Adapted digital health literacy and health information seeking behavior among lower income groups in Malaysia during the COVID-19 pandemic

Roy Rillera Marzo, Hana W.Jun Chen, Khadijah Abid, Shekhar Chauhan, Mark Mohan Kaggwa, Mohammad Yasir Essar, Jacynta Jayaram, Manah Chandra Changmai, Mohamad Khairuddin bin Adbul Wahab, Indang Ariati Binti Ariffin, Muhammad Najib Bin Mohamad Alwi, Michael G. Head, Yulan Lin

Research output: Contribution to journalArticlepeer-review

10 Citations (Scopus)
78 Downloads (Pure)

Abstract

Background: Misinformation has had a negative impact upon the global COVID-19 vaccination program. High-income and middle-income earners typically have better access to technology and health facilities than those in lower-income groups. This creates a rich-poor divide in Digital Health Literacy (DHL), where low-income earners have low DHL resulting in higher COVID-19 vaccine hesitancy. Therefore, this cross-sectional study was undertaken to assess the impact of health information seeking behavior on digital health literacy related to COVID-19 among low-income earners in Selangor, Malaysia. Methods: A quantitative cross-sectional study was conducted conveniently among 381 individuals from the low-income group in Selangor, Malaysia. The remote data collection (RDC) method was used to gather data. Validated interviewer-rated questionnaires were used to collect data via phone call. Respondents included in the study were 18 years and older. A normality of numerical variables were assessed using Shapiro-Wilk test. Univariate analysis of all variables was performed, and results were presented as means, mean ranks, frequencies, and percentages. Mann-Whitney U test or Kruskal Wallis H test was applied for the comparison of DHL and health information seeking behavior with characteristics of the participants. Multivariate linear regression models were applied using DHL as dependent variable and health information seeking behavior as independent factors, adjusting for age, gender, marital status, educational status, employment status, and household income. Results: The mean age of the study participants was 38.16 ± 14.40 years ranging from 18 to 84 years. The vast majority (94.6%) of participants stated that information seeking regarding COVID-19 was easy or very easy. Around 7 percent of the respondents cited reading information about COVID-19 on the internet as very difficult. The higher mean rank of DHL search, content, reliability, relevance, and privacy was found among participants who were widowed, had primary education, or unemployed. An inverse relationship was found between overall DHL and confidence in the accuracy of the information on the internet regarding COVID-19 (β = −2.01, 95% CI = −2.22 to −1.79). Conclusion: It is important to provide support to lower-income demographics to assist access to high-quality health information, including less educated, unemployed, and widowed populations. This can improve overall DHL.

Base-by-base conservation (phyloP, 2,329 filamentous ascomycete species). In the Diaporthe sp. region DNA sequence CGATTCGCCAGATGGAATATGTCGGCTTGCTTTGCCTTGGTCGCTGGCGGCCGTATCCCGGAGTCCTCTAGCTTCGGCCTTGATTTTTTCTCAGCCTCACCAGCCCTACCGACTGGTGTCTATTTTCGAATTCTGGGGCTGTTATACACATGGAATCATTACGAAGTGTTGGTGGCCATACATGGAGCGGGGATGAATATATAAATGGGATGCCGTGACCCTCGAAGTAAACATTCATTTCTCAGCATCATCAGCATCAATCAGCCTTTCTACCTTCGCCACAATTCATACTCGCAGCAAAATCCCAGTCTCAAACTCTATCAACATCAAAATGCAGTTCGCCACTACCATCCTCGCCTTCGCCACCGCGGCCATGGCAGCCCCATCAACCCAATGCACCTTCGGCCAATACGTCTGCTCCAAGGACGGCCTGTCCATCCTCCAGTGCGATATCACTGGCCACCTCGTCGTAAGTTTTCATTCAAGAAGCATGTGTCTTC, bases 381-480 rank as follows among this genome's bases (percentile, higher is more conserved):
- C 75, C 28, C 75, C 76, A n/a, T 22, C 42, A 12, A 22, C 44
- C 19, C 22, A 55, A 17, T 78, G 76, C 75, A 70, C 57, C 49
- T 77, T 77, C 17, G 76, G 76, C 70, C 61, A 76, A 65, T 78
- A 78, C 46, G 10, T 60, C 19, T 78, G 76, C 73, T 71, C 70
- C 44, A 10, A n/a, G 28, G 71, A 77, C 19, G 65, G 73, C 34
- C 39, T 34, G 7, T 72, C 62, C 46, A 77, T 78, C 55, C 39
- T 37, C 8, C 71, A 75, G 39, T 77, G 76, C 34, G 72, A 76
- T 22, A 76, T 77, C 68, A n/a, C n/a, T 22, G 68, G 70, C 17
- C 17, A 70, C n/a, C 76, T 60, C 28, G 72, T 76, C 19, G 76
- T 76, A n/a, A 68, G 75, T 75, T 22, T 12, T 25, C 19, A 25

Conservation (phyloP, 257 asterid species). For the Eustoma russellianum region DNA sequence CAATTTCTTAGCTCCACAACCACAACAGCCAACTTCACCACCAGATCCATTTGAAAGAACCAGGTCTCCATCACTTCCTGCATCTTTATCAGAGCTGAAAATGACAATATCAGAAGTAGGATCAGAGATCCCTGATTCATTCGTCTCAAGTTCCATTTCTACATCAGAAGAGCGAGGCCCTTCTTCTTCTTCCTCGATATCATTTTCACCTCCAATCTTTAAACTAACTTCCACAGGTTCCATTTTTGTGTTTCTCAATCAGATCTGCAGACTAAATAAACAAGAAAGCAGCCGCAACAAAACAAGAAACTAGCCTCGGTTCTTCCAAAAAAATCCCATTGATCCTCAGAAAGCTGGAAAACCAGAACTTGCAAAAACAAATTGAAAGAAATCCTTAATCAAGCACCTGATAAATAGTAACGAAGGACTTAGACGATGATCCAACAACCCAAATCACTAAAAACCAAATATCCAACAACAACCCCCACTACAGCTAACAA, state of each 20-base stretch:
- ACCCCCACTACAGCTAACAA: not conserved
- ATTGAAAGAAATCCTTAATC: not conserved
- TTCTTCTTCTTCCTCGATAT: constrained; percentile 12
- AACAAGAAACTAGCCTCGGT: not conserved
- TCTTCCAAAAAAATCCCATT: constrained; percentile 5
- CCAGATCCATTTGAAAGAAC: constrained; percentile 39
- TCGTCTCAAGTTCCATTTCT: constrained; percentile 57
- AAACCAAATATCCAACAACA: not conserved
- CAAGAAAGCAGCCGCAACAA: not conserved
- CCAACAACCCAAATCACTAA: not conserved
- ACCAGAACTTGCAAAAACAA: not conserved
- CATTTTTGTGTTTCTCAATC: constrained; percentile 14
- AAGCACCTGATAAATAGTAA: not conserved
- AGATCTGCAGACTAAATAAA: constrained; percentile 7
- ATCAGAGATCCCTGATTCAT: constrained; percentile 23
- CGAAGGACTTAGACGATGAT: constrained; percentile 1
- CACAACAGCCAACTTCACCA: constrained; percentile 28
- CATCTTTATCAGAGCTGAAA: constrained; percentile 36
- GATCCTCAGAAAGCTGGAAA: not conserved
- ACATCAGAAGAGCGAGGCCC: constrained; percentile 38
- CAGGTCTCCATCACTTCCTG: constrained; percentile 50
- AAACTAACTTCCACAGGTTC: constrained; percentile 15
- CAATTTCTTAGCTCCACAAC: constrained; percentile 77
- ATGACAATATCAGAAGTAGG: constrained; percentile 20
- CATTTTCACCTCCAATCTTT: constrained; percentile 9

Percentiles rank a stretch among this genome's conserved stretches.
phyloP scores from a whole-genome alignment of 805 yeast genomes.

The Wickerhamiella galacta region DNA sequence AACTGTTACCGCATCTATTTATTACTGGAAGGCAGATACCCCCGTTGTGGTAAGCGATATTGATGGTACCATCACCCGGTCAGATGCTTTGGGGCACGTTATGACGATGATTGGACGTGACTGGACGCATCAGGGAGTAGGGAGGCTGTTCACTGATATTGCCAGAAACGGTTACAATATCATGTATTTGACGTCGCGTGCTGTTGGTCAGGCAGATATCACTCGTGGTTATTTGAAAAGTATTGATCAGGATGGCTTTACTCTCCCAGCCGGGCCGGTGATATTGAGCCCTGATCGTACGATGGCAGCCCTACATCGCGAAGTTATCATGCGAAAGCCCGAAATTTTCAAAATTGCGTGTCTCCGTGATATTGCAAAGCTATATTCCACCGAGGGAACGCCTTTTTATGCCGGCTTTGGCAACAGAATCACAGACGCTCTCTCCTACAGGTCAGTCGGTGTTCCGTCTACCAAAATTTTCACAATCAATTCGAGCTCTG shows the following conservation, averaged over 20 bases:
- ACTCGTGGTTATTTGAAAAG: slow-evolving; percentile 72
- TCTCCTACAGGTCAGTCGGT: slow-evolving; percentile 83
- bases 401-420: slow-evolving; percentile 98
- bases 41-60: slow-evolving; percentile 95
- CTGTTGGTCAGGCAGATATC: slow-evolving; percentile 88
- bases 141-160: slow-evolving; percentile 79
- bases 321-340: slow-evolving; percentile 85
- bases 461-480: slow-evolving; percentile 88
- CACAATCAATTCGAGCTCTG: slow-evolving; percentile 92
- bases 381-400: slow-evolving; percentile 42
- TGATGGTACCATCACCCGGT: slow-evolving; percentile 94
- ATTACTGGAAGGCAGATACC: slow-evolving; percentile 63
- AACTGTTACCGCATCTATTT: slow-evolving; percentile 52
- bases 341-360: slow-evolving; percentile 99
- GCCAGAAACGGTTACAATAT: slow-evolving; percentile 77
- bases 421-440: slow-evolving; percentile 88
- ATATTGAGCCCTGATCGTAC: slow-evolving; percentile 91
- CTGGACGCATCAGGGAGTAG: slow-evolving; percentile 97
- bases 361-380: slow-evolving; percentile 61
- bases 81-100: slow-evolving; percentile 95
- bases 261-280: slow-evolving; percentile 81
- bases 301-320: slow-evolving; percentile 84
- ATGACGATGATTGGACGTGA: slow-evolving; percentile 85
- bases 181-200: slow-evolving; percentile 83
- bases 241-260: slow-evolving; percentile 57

Original languageEnglish
Article number998272
JournalFrontiers in Public Health
Volume10
DOIs
Publication statusPublished - 14 Sept 2022

Keywords

  • COVID-19
  • digital
  • health information seeking
  • health literacy
  • lower income

ASJC Scopus subject areas

  • Public Health, Environmental and Occupational Health

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